“This is a different version than most people have seen,” said Kelly Gilson, resident director, CT-A.
“In this adaptation, they [the characters] all have their personal flaws and that’s what makes this a real story,” said Gilson
said the show has been performed this week for schools as close as Corinth
and as far away as Oxford.
“The school audiences seem to have been really touched by the story ... a whole new generation is seeing what it’s like,” said Gilson
The cast of the local performance felt so moved by play that they changed a CT-A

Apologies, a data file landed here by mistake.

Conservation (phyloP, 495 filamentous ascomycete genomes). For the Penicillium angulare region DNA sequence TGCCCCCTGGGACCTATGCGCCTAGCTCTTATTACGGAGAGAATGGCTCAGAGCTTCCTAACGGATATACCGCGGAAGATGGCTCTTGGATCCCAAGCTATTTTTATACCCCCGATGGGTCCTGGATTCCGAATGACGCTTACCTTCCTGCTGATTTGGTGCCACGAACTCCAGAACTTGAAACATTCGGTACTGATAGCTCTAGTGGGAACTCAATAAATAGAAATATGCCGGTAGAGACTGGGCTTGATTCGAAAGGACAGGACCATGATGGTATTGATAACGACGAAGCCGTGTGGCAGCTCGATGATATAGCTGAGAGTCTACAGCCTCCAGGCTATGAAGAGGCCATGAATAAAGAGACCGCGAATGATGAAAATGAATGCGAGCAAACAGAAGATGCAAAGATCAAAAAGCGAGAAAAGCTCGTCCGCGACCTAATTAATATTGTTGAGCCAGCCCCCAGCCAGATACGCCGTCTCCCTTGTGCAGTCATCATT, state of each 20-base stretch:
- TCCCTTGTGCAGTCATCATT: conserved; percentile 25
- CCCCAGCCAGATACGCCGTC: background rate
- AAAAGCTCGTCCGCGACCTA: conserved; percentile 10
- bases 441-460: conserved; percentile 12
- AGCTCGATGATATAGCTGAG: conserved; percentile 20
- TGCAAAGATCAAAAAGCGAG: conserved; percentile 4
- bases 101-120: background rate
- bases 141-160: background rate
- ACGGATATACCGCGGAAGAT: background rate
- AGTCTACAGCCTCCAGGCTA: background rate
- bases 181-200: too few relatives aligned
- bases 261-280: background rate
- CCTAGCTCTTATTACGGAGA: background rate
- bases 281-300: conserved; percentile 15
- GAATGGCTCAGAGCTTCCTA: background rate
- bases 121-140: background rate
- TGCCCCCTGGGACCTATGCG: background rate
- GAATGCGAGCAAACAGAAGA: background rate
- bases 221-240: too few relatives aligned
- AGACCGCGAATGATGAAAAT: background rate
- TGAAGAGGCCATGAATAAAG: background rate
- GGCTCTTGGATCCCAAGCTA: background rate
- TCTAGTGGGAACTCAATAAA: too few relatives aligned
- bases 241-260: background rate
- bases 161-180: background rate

tradition — the curtain call.
“We sat down and they talked — as a cast — about the mood of the show.
We decided this is not a show to be celebrated ... but to be remembered.
There will be no curtain call for this show.
And, that’s very uncommon for this community theater,” Gilson
more traditional versions, according to Gilson
appeared to feel that it is a significant and appropriate ending to the story.
“It doesn’t end on a happy note.
In the other version, it usually ends with Anne saying that she
still believes that people are good.
But, this one end with what happens to them all,” said Gilson